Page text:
I went to Five Guys for the first time since I moved to New York (it reminds me of my home in DC, or something...also, the burgers are really good) yesterday. After ordering I realized I was about to eat over 1400 calories. I didn't finish the fries. I'm sure this will extend my life.

It was the first time the calorie postings really changed my behavior since I've moved here, and even then it was minimal. Although I'm guessing I'll eat there even less than I already do, considering how bad it really is (I knew it was bad, but man that is a scary number). Also, it's 50% more expensive than in the Maryland suburbs of DC, where I would usually get it ($15 for a burger-fries-drink as opposed to $10).


I'm sure some 18 year old, pimpled-face kid made up the calorie count numbers anyway.

Note to Le Pain Quotidien management - change the Seaweed Salad to 99 calories.


Do you remember "ladies menus" - that don't have prices in them so that girls could order the most expensive stuff without having a bad conscience ("Jez, I wonder, whether lobster, champagne and caviar are expensive...") ? Maybe we'll seen have something similar for calories and you can choose whether you want the menu with or without calories :-).


Why not have no law forcing businesses to list the caloric content of their food? Then, if the public truly demands to have calories listed on the menu, let a savvy restaurateur supply them with that very thing, thus rewarding his/her business practices with increased patronage.

If the people really want it, then businesses will do it to attract more customers. If you need a law to force businesses to do it, chances are the people never wanted it in the first place.

Which way is more democratic?



I don't get it. There are different systems in place in this country and in various Western European countries. I've seen it with my own eyes.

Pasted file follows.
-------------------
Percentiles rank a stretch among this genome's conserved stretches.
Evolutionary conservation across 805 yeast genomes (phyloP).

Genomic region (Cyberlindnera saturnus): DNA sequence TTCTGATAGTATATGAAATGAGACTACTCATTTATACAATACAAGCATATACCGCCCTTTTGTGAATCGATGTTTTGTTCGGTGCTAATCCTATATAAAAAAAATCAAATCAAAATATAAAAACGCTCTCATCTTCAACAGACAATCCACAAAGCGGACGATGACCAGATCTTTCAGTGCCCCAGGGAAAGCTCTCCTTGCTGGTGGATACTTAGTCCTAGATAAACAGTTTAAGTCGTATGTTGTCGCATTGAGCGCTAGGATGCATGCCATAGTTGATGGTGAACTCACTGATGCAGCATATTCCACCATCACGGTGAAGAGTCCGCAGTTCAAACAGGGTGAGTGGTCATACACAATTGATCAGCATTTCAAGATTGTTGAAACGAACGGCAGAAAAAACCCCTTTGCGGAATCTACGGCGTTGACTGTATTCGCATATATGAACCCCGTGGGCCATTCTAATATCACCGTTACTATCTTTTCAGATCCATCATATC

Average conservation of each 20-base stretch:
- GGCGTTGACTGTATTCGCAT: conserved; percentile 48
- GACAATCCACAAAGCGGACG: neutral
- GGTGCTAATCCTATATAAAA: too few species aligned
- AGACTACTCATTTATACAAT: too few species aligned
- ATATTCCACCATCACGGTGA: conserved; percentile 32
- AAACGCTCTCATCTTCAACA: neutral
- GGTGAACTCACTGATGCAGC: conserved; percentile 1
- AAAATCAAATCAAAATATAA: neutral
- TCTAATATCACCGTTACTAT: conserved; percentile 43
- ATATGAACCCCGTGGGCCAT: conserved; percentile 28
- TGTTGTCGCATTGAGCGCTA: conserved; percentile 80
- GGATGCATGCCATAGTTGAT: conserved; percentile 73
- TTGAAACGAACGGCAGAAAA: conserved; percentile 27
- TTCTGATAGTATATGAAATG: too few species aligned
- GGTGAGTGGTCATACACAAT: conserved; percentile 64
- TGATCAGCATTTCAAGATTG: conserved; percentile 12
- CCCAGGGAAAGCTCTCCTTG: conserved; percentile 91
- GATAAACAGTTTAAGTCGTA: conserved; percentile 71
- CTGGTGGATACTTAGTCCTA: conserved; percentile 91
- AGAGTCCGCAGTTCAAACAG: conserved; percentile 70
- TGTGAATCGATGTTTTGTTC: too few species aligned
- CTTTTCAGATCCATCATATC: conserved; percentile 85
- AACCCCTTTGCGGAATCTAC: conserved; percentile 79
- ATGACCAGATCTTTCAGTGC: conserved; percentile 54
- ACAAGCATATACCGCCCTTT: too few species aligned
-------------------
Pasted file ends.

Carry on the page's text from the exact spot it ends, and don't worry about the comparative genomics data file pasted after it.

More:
Instead of snidely telling me I'm a dumb American, perhaps you could point out why I'm wrong. Or maybe you'd prefer to perpetuate the stereotype of the smug, snooty, and condescending European?


I think this is a GREAT idea to show the calories on menus. In most Japanese fastfood restaurants they do exactly that (not required by law) and are appreciated by the customers. As argued in above comments, that it is NOT “fair”, in a way, because by showing the calories, the producer must reduce the size of the plate, and yet charge the same price. However, from a economic point of view, every buyers make decisions according to whether their wanting-ness of goods/services overweighs the price - so it is fair in a competitive market. Also, another problem customers face is the “asymmetric information”: ie - not having enough information, anytime considering to buy the goods/service with the money they have or spend it on something else. But revealing calories will make their life easier for those who care about health and those who just want it regardless of the calories. Therefore, it is a excellent to reveal calories to be FAIR and make the trade (sell-buy) easier.